Tim and I listened to our fair share of NPR when we were on the road this summer. Along with the usual world news, human interest stories, and general information, one thing always seemed to occur when we would listen to Talk of the Nation and All Things Considered, our favorite shows. The hosts of the show would share a correction from earlier shows. These corrections were always brought to their attention by their listeners.
Sometimes these corrections were dates that were incorrect. Sometimes they were pronunciation errors. The hosts are always so humble and gracious about their mistakes and thanked the listeners, but it leaves me with a question. Who are these people that correct others?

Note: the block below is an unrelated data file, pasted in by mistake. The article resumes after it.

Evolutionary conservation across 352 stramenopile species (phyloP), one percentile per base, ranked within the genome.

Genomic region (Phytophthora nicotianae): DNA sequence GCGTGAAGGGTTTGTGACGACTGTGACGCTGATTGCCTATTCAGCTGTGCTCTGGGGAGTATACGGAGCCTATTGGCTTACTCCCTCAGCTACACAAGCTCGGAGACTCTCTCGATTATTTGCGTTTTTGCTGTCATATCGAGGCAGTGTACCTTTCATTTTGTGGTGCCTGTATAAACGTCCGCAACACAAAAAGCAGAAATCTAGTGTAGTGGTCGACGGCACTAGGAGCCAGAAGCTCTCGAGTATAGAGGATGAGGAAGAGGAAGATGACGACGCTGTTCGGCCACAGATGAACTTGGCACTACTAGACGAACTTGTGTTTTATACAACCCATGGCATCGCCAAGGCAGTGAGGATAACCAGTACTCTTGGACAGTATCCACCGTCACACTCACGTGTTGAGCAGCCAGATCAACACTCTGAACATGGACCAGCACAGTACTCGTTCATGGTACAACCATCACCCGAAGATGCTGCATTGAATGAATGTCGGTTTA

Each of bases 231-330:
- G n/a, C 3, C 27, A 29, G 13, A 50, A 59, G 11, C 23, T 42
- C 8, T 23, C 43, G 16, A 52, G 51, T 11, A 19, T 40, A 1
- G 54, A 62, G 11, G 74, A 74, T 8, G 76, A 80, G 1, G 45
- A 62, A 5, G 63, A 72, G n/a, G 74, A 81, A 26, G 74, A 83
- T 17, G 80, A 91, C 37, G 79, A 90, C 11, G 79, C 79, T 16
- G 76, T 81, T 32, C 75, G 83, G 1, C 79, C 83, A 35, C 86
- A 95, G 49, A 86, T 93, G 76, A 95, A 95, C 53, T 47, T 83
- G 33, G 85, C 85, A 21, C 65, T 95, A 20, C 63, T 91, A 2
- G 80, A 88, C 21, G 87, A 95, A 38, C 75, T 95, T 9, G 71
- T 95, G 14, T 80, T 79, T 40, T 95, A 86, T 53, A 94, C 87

Who are these people that, first, want to take the time to write to NPR to tell them of their mistake. Are these the same strain of people that will correct others when they make a simple mistake that really doesn't change the content of the story? You know at least one of these people. I think I might even know two. This person takes joy in correcting people. For example, I am sure the people that correct the hosts of NPR love to tell the story that they were cited for a correction on their favorite radio show. In person, these are the people that say something like, "Oh, Sara, you meant Tuesday," when I mistakenly said Thursday but that wasn't the point of my story. How rude? Very rude.
This is a pet peeve of mine because I think unless it makes a huge difference in the information or story that the person is sharing, there is no need to interrupt a person to correct them. It just makes the corrected feel stupid and make the corrector look pompous. Correct me if I am wrong.